The breed enjoyed a long period of popularity up until the middle of the twentieth century, but is now quite rare.

"The pig if I am not mistaken
Supplies us sausage, ham and bacon
Let others say his heart is big
I call it stupid of the pig."
~Odgen Nash

Pig Fact 4
BAKEWELL'S PIG

Named after Robert Bakewell, who became famous for his experiments in pig breeding, this is one of the earliest recorded attempts to produce an 'improved' pig. Bakewell crossed the dark chestnut with a rusty red, then brought in a celebrated black boar, to sire a pig of mixed colouring. This pig may have been the source of the old-fashioned 'plum pudding' type once common in Leicestershire.

The Bakewell was described by John M. Wilson, as having 'its belly nearly touching the ground and its eyes and snout looking as if they were almost absorbed into the body.'

"The pig has about him a natural, pleasant, bail-fellow well-met air, devoid of servility or insolence, which endears him to the English sensibility." ~W.H. Hudson, naturalist

Pig Fact 5
DORSET BLACK

Both the Dorset Black and later the Imporved Dorset, were bred by Fredrick and John Coates, from Sturminster Newton in Dorset, in the nineteenth century. These small breeds were prone to become over-fat, and the Black Dorset was described as 'roly-poly', and was said to be so obese that it could scarcely walk-- young pigs sometimes suffocated through over feeding. When the taste for leaner pork began to make itself felt these breeds quickly died out.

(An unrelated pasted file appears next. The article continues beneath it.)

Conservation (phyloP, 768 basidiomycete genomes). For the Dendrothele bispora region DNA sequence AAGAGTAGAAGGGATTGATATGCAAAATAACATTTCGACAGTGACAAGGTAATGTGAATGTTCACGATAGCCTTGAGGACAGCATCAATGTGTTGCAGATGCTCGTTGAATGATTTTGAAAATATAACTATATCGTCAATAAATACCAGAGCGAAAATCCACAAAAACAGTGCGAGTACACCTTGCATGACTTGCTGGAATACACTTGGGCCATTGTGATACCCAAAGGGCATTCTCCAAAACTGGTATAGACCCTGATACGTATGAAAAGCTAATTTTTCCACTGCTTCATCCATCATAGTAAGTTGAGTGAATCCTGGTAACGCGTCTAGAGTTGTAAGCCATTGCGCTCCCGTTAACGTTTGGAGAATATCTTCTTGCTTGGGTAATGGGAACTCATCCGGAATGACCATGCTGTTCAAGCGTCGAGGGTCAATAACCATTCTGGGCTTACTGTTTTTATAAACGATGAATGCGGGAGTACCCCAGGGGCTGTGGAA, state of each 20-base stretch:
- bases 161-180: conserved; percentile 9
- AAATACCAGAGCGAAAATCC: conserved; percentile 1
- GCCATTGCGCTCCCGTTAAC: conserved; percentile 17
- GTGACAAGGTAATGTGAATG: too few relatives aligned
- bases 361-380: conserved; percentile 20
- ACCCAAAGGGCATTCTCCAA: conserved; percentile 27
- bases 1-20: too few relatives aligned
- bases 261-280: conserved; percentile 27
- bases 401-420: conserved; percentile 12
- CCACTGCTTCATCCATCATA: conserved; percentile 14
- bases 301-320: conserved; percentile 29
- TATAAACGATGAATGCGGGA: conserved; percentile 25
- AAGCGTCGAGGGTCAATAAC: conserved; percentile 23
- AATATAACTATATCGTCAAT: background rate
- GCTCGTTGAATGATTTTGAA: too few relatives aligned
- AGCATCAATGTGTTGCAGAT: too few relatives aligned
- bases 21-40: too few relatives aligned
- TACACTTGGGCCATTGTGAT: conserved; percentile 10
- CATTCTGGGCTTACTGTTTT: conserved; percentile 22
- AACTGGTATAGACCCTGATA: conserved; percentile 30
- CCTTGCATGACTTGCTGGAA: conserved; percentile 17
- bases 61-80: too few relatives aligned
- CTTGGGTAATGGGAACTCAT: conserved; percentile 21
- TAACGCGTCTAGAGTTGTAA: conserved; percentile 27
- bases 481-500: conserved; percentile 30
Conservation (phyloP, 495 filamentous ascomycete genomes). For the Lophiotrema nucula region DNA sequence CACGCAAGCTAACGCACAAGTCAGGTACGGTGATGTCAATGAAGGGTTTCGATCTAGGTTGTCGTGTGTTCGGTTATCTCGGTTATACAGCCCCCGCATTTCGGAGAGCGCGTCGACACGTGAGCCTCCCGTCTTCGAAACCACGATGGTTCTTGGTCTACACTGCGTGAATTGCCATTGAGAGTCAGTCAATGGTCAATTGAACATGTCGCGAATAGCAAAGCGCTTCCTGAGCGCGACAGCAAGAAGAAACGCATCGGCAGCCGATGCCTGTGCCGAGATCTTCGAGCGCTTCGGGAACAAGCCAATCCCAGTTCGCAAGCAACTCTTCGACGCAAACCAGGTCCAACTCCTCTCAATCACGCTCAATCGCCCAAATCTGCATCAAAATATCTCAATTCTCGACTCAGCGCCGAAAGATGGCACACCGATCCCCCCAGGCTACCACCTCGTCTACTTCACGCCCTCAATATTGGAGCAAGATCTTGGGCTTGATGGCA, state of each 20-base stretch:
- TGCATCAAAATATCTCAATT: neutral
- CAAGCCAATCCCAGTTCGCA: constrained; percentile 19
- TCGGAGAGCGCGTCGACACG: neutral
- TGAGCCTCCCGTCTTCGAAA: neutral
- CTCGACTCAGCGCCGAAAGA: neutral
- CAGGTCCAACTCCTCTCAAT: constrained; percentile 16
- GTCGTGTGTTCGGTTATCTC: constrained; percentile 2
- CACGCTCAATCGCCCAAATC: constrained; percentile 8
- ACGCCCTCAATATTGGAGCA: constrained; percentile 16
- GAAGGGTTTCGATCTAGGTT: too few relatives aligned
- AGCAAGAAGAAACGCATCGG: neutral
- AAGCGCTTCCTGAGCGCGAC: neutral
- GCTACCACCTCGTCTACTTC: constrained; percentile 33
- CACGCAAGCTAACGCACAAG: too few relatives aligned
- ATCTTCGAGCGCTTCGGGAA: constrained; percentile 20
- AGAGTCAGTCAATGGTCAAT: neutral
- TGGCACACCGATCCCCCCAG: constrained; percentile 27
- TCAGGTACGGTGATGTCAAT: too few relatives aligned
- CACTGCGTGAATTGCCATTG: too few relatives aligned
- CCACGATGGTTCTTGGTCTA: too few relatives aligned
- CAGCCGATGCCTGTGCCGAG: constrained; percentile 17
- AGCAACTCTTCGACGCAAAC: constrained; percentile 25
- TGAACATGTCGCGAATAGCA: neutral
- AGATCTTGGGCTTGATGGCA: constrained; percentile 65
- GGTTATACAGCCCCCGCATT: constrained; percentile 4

"To market, to market,
To buy a fat pig
Home again, home again,
Jiggety jig!

To market, to market,
To buy a fat hog,
Home again, home again,
Jiggety jog!

Pig Fact 6
OLD CHESHIRE

Acknowledged by most authorities to be the largest pig breed, the Cheshire could weigh in at around 1,000 obs when two years old, and in 1740 one was recorded at 1,605 lbs. they were originally bred in Cheshire, and belonged to the 'Old English' late-maturing type of animal, used almost exclusively for bacon production. The meat from such pigs would have had a very high fat content, 'fat bacon' being a much sought-after commodity in former times. The Old Cheshire was clearly declining in numbers by the end of the nineteenth century, and it is now sadly extinct.

"Whose three hogs are these,
Whose three hogs are these:
They are John Cooke's, I know
them by their looks

I found them in the pease
Go pound them, go pound them,
I dare not for my life,
No, for thou know'st John Cooke
very well,
But better thou know'st his wife
~Traditional

Pig Fact 7
OLD YORKSHIRE

An original English pig of the Large variety, closely related to pigs from Lancashire and Linconlnshire - colouring was variable, but basically white - it was in fact the forerunner of the Large White. In 1858, the winning boar at Chester weighed in at 1,148 lbs. The Old Yorkshire was used almost exclusively for bacon.

"No man should be allowed to be President, who does not understand hogs." ~Harrt Truman